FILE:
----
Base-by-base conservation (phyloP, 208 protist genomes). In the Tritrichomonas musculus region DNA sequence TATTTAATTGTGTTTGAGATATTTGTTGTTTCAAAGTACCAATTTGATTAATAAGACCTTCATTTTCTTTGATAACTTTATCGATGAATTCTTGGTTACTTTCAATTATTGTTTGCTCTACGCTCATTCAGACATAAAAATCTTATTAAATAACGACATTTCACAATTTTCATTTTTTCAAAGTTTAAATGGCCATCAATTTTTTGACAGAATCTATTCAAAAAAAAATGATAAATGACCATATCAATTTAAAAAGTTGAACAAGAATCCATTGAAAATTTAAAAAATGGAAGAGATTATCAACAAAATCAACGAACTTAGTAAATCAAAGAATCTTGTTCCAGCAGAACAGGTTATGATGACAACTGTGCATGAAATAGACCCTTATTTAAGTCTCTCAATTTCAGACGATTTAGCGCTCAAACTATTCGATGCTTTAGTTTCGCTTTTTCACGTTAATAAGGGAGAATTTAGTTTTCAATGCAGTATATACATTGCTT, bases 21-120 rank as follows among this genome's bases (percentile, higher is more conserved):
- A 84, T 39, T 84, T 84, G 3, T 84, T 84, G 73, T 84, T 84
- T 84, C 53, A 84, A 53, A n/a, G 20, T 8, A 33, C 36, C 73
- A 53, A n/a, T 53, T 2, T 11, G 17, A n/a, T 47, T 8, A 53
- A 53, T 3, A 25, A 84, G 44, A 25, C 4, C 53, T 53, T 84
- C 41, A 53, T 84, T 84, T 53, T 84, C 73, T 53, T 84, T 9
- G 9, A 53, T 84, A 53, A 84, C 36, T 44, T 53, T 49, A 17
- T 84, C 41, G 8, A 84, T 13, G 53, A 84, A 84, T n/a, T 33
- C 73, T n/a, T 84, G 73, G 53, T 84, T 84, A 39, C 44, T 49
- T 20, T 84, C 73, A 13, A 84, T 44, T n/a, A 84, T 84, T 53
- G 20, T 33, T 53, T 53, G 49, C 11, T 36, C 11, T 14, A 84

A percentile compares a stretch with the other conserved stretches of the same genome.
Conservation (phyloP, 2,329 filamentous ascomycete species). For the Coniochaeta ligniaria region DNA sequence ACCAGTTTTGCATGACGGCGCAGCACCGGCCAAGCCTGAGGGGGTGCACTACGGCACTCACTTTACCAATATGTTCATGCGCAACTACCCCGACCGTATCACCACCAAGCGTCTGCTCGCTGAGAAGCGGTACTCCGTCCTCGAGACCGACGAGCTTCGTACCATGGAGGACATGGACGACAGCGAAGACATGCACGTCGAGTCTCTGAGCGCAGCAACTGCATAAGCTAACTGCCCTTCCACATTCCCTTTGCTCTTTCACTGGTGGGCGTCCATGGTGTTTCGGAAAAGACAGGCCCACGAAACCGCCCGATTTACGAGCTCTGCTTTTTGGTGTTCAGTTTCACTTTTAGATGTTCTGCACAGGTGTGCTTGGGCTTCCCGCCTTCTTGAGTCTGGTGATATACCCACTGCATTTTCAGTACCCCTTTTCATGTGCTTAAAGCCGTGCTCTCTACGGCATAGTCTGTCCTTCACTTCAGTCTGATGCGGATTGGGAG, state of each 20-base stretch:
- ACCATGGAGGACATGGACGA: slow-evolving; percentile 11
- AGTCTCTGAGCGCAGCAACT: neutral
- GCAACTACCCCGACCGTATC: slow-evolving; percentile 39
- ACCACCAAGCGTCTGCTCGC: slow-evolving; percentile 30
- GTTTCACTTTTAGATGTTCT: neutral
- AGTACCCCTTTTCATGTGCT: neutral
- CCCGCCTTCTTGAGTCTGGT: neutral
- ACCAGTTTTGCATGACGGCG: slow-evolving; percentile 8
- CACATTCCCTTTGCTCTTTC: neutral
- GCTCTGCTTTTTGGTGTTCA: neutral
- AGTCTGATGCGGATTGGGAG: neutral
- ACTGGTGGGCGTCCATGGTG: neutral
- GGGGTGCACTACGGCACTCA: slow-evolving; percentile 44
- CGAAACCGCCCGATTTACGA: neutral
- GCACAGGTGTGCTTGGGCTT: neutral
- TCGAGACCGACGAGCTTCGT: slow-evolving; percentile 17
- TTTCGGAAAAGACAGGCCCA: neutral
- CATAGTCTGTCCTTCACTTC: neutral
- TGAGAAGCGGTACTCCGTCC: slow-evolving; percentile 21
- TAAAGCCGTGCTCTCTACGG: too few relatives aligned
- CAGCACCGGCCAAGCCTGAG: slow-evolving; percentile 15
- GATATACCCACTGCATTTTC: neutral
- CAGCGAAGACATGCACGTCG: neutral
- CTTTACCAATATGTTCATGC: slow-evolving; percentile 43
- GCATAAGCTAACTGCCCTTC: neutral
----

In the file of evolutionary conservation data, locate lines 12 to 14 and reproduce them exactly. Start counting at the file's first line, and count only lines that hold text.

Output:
A percentile compares a stretch with the other conserved stretches of the same genome.
Conservation (phyloP, 2,329 filamentous ascomycete species). For the Coniochaeta ligniaria region DNA sequence ACCAGTTTTGCATGACGGCGCAGCACCGGCCAAGCCTGAGGGGGTGCACTACGGCACTCACTTTACCAATATGTTCATGCGCAACTACCCCGACCGTATCACCACCAAGCGTCTGCTCGCTGAGAAGCGGTACTCCGTCCTCGAGACCGACGAGCTTCGTACCATGGAGGACATGGACGACAGCGAAGACATGCACGTCGAGTCTCTGAGCGCAGCAACTGCATAAGCTAACTGCCCTTCCACATTCCCTTTGCTCTTTCACTGGTGGGCGTCCATGGTGTTTCGGAAAAGACAGGCCCACGAAACCGCCCGATTTACGAGCTCTGCTTTTTGGTGTTCAGTTTCACTTTTAGATGTTCTGCACAGGTGTGCTTGGGCTTCCCGCCTTCTTGAGTCTGGTGATATACCCACTGCATTTTCAGTACCCCTTTTCATGTGCTTAAAGCCGTGCTCTCTACGGCATAGTCTGTCCTTCACTTCAGTCTGATGCGGATTGGGAG, state of each 20-base stretch:
- ACCATGGAGGACATGGACGA: slow-evolving; percentile 11